Biking to work may lead to a longer life, finds a recent study, with a daily ride linking to a lower risk of dying from cancer along with other causes, compared to those who drive or bus to work.
The study was published in The BMJ.
AICR research shows that physical activity reduces the risk of several cancers, including breast and colorectal.
The study used data from 264,377 British participants. Slightly over half of the participants were women and the average age was 53. Participants answered questions about the types of transport they used to get to and from work on a typical day. Options included walking, cycling, driving and public transportation.
After an average of five years, those who biked to work had a lower risk of dying from any cause during the course of the study, compared to those who used a vehicle. Biking both short and long distances linked to lower risk of cancer and cardiovascular disease incidence and mortality, compared to non-active commuters. This is after taking into account several factors linked with earlier mortality, including age, smoking and body mass index.
Commuting by walking was associated with a lower risk of cardiovascular disease incidence and mortality.
Commuting by cycling was associated with the lowest risk of the commuter options – as well as lower risks of all cause mortality and cancer. Among cycling commuters there were distinct dose-response trends in all outcomes by weekly commuting distance.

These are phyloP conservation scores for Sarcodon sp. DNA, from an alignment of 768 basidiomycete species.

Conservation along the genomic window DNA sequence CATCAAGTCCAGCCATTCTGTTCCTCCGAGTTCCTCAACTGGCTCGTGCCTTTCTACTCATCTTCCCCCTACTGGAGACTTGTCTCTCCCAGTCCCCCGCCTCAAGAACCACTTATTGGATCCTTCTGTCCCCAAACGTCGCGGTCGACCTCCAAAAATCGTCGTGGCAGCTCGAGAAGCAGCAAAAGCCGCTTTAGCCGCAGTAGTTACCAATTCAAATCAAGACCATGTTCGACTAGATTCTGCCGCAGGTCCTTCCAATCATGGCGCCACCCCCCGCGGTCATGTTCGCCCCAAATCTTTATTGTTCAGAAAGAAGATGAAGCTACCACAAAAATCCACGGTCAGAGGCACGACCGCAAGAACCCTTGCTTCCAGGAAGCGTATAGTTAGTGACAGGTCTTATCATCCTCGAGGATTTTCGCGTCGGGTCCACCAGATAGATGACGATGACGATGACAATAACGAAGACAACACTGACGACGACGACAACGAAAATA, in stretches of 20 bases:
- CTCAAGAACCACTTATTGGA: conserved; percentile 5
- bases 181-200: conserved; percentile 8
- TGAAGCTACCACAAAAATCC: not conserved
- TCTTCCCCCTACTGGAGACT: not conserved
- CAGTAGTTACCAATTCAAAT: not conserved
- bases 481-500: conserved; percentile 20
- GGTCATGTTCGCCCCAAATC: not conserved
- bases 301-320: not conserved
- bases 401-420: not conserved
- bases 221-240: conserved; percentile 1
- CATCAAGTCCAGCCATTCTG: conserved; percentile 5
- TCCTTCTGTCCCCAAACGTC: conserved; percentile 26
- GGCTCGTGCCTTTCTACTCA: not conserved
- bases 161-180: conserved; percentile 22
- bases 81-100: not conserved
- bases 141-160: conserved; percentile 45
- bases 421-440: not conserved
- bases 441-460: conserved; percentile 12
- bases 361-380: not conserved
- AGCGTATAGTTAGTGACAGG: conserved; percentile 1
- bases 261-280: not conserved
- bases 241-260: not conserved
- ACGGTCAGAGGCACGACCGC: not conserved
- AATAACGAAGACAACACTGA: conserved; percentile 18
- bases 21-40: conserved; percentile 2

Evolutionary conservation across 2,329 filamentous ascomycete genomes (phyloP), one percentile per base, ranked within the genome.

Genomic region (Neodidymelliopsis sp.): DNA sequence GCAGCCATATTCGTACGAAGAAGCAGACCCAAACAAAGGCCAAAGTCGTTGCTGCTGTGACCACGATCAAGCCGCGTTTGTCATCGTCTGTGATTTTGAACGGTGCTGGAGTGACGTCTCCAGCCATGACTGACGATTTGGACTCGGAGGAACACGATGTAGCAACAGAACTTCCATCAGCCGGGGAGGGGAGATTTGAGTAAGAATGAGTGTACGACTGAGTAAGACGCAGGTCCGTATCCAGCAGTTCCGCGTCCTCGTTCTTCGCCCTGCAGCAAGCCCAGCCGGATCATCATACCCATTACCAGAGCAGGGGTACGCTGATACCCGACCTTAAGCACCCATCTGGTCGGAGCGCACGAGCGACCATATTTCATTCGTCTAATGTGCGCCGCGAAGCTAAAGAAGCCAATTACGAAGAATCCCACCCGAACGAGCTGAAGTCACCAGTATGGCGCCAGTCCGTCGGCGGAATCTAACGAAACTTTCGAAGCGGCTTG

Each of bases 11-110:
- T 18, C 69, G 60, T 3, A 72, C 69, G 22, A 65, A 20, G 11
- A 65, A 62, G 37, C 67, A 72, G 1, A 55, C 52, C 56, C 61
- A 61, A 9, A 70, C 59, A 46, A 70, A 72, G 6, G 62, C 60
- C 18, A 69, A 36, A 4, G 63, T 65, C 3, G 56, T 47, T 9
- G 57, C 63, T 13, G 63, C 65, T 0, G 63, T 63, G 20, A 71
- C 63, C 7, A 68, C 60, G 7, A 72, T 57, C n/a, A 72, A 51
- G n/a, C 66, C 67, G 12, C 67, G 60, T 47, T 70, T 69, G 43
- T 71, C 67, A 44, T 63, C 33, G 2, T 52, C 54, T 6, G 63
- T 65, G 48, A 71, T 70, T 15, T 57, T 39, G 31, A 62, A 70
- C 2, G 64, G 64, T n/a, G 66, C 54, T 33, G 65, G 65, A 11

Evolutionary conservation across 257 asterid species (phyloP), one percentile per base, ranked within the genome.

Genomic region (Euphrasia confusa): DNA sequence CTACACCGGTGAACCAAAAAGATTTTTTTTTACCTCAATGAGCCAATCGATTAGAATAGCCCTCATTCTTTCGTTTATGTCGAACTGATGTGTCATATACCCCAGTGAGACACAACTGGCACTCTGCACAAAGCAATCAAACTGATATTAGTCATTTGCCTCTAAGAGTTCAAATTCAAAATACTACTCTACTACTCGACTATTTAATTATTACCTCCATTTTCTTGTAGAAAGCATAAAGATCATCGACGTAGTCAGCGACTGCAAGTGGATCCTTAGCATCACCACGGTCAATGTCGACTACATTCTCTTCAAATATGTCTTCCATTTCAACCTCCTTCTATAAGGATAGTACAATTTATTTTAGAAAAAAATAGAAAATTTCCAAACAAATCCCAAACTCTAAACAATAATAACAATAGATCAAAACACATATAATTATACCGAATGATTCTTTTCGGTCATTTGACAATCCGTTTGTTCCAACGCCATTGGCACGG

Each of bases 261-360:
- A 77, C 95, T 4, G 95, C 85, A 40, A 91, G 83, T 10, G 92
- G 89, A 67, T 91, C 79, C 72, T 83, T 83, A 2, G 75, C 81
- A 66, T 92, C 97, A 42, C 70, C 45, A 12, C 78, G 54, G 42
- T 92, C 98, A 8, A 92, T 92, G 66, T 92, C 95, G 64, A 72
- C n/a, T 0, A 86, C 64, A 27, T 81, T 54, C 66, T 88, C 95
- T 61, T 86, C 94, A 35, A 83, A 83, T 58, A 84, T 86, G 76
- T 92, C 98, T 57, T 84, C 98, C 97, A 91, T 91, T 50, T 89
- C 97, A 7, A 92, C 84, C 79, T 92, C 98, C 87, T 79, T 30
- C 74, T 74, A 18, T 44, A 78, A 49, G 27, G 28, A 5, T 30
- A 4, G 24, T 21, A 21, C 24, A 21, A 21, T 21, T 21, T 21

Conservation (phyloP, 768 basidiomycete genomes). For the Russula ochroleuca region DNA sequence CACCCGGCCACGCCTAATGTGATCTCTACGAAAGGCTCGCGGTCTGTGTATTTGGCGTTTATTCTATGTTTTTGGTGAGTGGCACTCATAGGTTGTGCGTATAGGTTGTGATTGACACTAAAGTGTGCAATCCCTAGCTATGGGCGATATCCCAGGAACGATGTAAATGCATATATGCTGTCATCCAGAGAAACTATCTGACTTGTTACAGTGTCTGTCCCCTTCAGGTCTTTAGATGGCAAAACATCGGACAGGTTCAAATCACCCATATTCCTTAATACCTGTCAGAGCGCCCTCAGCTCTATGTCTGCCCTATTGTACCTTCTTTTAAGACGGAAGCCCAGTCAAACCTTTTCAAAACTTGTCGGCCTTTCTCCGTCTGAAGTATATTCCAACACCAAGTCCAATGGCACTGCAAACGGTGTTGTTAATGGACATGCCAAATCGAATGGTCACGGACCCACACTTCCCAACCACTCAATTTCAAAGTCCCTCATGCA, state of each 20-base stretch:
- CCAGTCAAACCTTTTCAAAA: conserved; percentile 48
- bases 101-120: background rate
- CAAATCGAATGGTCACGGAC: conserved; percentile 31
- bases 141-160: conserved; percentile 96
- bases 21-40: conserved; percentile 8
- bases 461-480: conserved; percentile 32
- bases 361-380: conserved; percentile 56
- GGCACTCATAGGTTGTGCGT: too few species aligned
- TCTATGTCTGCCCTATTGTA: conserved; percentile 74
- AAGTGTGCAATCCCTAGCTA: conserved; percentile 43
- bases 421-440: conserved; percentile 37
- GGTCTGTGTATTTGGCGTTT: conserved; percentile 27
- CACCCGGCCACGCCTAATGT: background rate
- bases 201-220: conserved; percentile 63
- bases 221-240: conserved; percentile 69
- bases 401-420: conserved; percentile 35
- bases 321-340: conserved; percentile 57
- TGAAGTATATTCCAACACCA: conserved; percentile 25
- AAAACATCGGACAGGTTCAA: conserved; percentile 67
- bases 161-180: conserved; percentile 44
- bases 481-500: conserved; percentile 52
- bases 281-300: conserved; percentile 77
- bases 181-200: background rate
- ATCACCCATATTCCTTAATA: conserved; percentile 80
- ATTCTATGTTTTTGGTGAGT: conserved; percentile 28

A combination of active and non-active transport was also associated with some benefits, but only if biking was part of the commute.
Furthermore, a lower risk for cardiovascular disease incidence was only evident among the walking commuters who covered more than six miles a week (equivalent to two hours of weekly commuting by walking at a typical pace of three miles an hour).
The researchers point out that this is an observational study, so no firm conclusions can be drawn about cause and effect. There are also limitations, including that the study population — taken from UK Biobank — may be healthier than the general population.
Funding for the study lists the UK Biobank was supported by the Wellcome Trust, Medical Research Council, Department of Health, Scottish government, and Northwest Regional Development Agency. It has also had funding from the Welsh Assembly government and British Heart Foundation.
Source: Carlos A Celis-Morales et al. Association between active commuting and incident cardiovascular disease, cancer, and mortality: prospective cohort study. BMJ 2017;357:j1456